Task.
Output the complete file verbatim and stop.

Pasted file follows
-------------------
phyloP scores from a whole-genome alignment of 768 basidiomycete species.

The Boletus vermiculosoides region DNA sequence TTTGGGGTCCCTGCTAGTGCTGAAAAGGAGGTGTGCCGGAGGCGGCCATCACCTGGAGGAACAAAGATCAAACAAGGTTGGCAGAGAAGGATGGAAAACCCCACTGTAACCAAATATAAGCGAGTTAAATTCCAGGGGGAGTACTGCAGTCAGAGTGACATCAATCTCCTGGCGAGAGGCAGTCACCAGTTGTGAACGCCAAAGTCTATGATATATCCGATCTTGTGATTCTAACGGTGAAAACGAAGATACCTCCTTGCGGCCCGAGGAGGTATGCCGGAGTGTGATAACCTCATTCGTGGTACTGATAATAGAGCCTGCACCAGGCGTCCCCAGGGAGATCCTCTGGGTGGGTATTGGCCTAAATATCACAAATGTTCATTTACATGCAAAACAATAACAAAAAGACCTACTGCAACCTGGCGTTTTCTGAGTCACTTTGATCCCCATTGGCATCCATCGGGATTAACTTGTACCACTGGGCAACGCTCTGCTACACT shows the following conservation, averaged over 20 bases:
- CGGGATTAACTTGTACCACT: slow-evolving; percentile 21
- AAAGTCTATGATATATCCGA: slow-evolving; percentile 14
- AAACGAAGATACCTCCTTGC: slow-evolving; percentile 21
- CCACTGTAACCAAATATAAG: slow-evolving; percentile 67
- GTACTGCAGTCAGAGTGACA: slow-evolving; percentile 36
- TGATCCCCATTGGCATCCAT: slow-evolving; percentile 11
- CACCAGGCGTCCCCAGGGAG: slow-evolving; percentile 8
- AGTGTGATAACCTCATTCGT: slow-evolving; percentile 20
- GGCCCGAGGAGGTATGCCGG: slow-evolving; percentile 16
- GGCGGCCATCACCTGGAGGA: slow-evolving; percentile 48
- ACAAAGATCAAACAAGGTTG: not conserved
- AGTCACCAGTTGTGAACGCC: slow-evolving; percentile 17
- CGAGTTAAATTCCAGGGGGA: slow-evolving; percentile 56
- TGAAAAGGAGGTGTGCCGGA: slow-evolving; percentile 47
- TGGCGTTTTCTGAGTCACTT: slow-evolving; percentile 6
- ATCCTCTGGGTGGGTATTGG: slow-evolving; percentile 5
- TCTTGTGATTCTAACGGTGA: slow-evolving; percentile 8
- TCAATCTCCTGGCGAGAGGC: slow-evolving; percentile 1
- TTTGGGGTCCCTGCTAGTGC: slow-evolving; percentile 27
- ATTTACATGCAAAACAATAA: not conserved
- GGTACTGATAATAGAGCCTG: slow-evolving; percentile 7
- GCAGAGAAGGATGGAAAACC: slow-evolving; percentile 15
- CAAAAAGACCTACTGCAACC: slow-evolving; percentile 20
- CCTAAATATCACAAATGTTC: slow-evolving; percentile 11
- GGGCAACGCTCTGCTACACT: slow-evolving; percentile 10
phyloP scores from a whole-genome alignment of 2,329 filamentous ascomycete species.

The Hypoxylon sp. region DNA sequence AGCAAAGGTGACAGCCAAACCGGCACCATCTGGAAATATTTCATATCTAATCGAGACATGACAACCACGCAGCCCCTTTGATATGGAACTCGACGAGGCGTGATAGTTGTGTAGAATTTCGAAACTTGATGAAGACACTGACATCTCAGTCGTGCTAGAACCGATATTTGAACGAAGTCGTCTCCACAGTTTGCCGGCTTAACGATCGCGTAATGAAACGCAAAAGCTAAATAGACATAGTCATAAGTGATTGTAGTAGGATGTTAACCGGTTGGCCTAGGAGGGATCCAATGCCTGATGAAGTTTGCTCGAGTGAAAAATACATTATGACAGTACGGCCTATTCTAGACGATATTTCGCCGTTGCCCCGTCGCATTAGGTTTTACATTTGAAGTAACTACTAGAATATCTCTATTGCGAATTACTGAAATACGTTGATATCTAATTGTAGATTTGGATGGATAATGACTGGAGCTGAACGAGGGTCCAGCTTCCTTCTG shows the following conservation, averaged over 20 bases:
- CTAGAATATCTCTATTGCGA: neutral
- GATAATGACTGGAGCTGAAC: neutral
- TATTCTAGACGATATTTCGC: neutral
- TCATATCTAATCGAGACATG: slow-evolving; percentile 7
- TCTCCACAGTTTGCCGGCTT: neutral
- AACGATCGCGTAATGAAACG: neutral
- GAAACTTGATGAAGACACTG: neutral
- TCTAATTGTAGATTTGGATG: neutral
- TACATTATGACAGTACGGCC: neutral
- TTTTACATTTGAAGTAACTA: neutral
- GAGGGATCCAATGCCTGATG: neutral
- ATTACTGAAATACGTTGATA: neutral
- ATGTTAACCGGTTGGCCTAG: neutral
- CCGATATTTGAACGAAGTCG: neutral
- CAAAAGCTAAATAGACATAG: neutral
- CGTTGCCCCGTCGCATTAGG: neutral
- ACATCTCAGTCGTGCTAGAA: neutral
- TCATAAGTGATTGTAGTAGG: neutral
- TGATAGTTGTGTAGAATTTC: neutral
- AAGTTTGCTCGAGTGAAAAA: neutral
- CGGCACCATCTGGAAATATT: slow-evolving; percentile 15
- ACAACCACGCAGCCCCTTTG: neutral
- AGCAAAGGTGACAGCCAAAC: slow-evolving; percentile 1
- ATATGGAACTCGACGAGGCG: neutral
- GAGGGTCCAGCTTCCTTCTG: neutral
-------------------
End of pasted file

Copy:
phyloP scores from a whole-genome alignment of 768 basidiomycete species.

The Boletus vermiculosoides region DNA sequence TTTGGGGTCCCTGCTAGTGCTGAAAAGGAGGTGTGCCGGAGGCGGCCATCACCTGGAGGAACAAAGATCAAACAAGGTTGGCAGAGAAGGATGGAAAACCCCACTGTAACCAAATATAAGCGAGTTAAATTCCAGGGGGAGTACTGCAGTCAGAGTGACATCAATCTCCTGGCGAGAGGCAGTCACCAGTTGTGAACGCCAAAGTCTATGATATATCCGATCTTGTGATTCTAACGGTGAAAACGAAGATACCTCCTTGCGGCCCGAGGAGGTATGCCGGAGTGTGATAACCTCATTCGTGGTACTGATAATAGAGCCTGCACCAGGCGTCCCCAGGGAGATCCTCTGGGTGGGTATTGGCCTAAATATCACAAATGTTCATTTACATGCAAAACAATAACAAAAAGACCTACTGCAACCTGGCGTTTTCTGAGTCACTTTGATCCCCATTGGCATCCATCGGGATTAACTTGTACCACTGGGCAACGCTCTGCTACACT shows the following conservation, averaged over 20 bases:
- CGGGATTAACTTGTACCACT: slow-evolving; percentile 21
- AAAGTCTATGATATATCCGA: slow-evolving; percentile 14
- AAACGAAGATACCTCCTTGC: slow-evolving; percentile 21
- CCACTGTAACCAAATATAAG: slow-evolving; percentile 67
- GTACTGCAGTCAGAGTGACA: slow-evolving; percentile 36
- TGATCCCCATTGGCATCCAT: slow-evolving; percentile 11
- CACCAGGCGTCCCCAGGGAG: slow-evolving; percentile 8
- AGTGTGATAACCTCATTCGT: slow-evolving; percentile 20
- GGCCCGAGGAGGTATGCCGG: slow-evolving; percentile 16
- GGCGGCCATCACCTGGAGGA: slow-evolving; percentile 48
- ACAAAGATCAAACAAGGTTG: not conserved
- AGTCACCAGTTGTGAACGCC: slow-evolving; percentile 17
- CGAGTTAAATTCCAGGGGGA: slow-evolving; percentile 56
- TGAAAAGGAGGTGTGCCGGA: slow-evolving; percentile 47
- TGGCGTTTTCTGAGTCACTT: slow-evolving; percentile 6
- ATCCTCTGGGTGGGTATTGG: slow-evolving; percentile 5
- TCTTGTGATTCTAACGGTGA: slow-evolving; percentile 8
- TCAATCTCCTGGCGAGAGGC: slow-evolving; percentile 1
- TTTGGGGTCCCTGCTAGTGC: slow-evolving; percentile 27
- ATTTACATGCAAAACAATAA: not conserved
- GGTACTGATAATAGAGCCTG: slow-evolving; percentile 7
- GCAGAGAAGGATGGAAAACC: slow-evolving; percentile 15
- CAAAAAGACCTACTGCAACC: slow-evolving; percentile 20
- CCTAAATATCACAAATGTTC: slow-evolving; percentile 11
- GGGCAACGCTCTGCTACACT: slow-evolving; percentile 10
phyloP scores from a whole-genome alignment of 2,329 filamentous ascomycete species.

The Hypoxylon sp. region DNA sequence AGCAAAGGTGACAGCCAAACCGGCACCATCTGGAAATATTTCATATCTAATCGAGACATGACAACCACGCAGCCCCTTTGATATGGAACTCGACGAGGCGTGATAGTTGTGTAGAATTTCGAAACTTGATGAAGACACTGACATCTCAGTCGTGCTAGAACCGATATTTGAACGAAGTCGTCTCCACAGTTTGCCGGCTTAACGATCGCGTAATGAAACGCAAAAGCTAAATAGACATAGTCATAAGTGATTGTAGTAGGATGTTAACCGGTTGGCCTAGGAGGGATCCAATGCCTGATGAAGTTTGCTCGAGTGAAAAATACATTATGACAGTACGGCCTATTCTAGACGATATTTCGCCGTTGCCCCGTCGCATTAGGTTTTACATTTGAAGTAACTACTAGAATATCTCTATTGCGAATTACTGAAATACGTTGATATCTAATTGTAGATTTGGATGGATAATGACTGGAGCTGAACGAGGGTCCAGCTTCCTTCTG shows the following conservation, averaged over 20 bases:
- CTAGAATATCTCTATTGCGA: neutral
- GATAATGACTGGAGCTGAAC: neutral
- TATTCTAGACGATATTTCGC: neutral
- TCATATCTAATCGAGACATG: slow-evolving; percentile 7
- TCTCCACAGTTTGCCGGCTT: neutral
- AACGATCGCGTAATGAAACG: neutral
- GAAACTTGATGAAGACACTG: neutral
- TCTAATTGTAGATTTGGATG: neutral
- TACATTATGACAGTACGGCC: neutral
- TTTTACATTTGAAGTAACTA: neutral
- GAGGGATCCAATGCCTGATG: neutral
- ATTACTGAAATACGTTGATA: neutral
- ATGTTAACCGGTTGGCCTAG: neutral
- CCGATATTTGAACGAAGTCG: neutral
- CAAAAGCTAAATAGACATAG: neutral
- CGTTGCCCCGTCGCATTAGG: neutral
- ACATCTCAGTCGTGCTAGAA: neutral
- TCATAAGTGATTGTAGTAGG: neutral
- TGATAGTTGTGTAGAATTTC: neutral
- AAGTTTGCTCGAGTGAAAAA: neutral
- CGGCACCATCTGGAAATATT: slow-evolving; percentile 15
- ACAACCACGCAGCCCCTTTG: neutral
- AGCAAAGGTGACAGCCAAAC: slow-evolving; percentile 1
- ATATGGAACTCGACGAGGCG: neutral
- GAGGGTCCAGCTTCCTTCTG: neutral